What to Say (and NOT Say) to a Friend Who Lost Their Job

It’s easy to say the wrong thing in touchy situations, like a close friend’s job loss. Be prepared with these understanding and empathetic responses.

A few years ago my mother lost her job at a company she’d been with for over twenty years. As her children, we saw this as a beautiful opportunity for her to take a break, get clear on what she wants for her next phase of life and start something new.

Little did I know that our optimistic perspective didn’t support how she was truly feeling in the moment. If I could go back, I’d employ a completely different approach. Instead of making the same mistakes I did, try the following to support a friend or family member who has lost their job.

What NOT to Say to a Friend Who Lost Their Job

First, let’s get what not to say out of the way. Go ahead and click “Cancel. Clear. Delete” on these phrases. These are not at all helpful, especially in the beginning, when the job loss is still fresh.

  • “That’s terrible!”
  • “You’ll find a new job soon.”
  • “Lucky! Enjoy the time off tomorrow.”
  • “My job sucks. You’re so lucky you got off!”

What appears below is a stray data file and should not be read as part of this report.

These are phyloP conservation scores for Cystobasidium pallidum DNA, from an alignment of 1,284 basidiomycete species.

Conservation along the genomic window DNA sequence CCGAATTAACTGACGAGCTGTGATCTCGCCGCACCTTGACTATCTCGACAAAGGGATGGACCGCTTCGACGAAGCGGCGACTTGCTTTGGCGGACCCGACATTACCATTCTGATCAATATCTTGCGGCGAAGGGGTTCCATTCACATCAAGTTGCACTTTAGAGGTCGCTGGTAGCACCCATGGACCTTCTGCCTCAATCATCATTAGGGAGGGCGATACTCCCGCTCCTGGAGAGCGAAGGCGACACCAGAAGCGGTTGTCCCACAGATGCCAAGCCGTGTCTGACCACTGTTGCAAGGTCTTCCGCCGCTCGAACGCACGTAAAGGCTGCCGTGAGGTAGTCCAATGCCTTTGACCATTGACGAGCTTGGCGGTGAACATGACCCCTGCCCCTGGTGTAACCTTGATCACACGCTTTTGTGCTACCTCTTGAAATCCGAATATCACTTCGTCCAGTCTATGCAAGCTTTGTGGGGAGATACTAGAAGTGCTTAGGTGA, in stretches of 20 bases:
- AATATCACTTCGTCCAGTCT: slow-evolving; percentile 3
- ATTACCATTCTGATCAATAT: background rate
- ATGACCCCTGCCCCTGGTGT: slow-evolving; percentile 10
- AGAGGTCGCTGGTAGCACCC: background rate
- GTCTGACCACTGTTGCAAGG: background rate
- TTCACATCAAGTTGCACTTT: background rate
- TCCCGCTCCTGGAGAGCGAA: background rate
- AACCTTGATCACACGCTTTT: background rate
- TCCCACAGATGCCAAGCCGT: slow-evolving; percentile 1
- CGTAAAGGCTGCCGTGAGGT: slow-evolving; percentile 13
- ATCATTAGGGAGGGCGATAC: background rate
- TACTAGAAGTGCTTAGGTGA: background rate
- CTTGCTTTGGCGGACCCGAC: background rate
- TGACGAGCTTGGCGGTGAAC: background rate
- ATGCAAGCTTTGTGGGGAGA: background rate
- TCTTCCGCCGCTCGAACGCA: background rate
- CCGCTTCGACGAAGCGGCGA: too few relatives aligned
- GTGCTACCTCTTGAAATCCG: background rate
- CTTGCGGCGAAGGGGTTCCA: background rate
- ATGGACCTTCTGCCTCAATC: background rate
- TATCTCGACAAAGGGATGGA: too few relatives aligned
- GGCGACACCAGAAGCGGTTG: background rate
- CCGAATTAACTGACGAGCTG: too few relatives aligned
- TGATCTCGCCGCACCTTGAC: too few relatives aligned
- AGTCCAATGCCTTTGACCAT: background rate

• “Finally! The vacation you always dreamed of.”
  • “There’s not a lot of security in that market anyway. Surely you’re not surprised.”
  • “Have you found anything yet?”

Overall, you’ll want to avoid any unsolicited advice. Wait until your friend asks you for advice. Then, and only then, can you give them advice.

Also, don’t squash or attempt to eliminate their bad feelings by cheering them up immediately or looking at the bright side. That’s an unhealthy approach to handling someone else’s feelings. It’s best to allow them to be in their feelings, rather than denying them.

woman comforting her friend who lost her job

What to Say to Your Friend

“I’m so sorry to hear the news. I know how much you loved your job. How are you feeling?”

This statement communicates understanding and empathy, and it creates space for them to share where they are at in the present moment. That’s super important for them to process all their feelings. A good quality friend will hold space for the other as they deal with what’s going on.

“Do you want to talk about it?”

Not everyone will want to talk about job loss. It may be too difficult, which makes this an important question to ask at different points along the job loss journey, especially if they say no in the beginning. Maybe they’ll never want to talk about it, and that’s okay! At a minimum, your interest lets them know you care.

Asking this question encourages them to break out of isolation and spend time with others. During unemployment, people may spend a lot of time alone. This isn’t the greatest thing when they’re going through a roller coaster of feelings. Suggest doing something fun together, like taking a walk, enjoying tea at your house together or treating them to lunch.

“I understand how scared, frustrated, sad, or angry you feel. That has to be difficult.”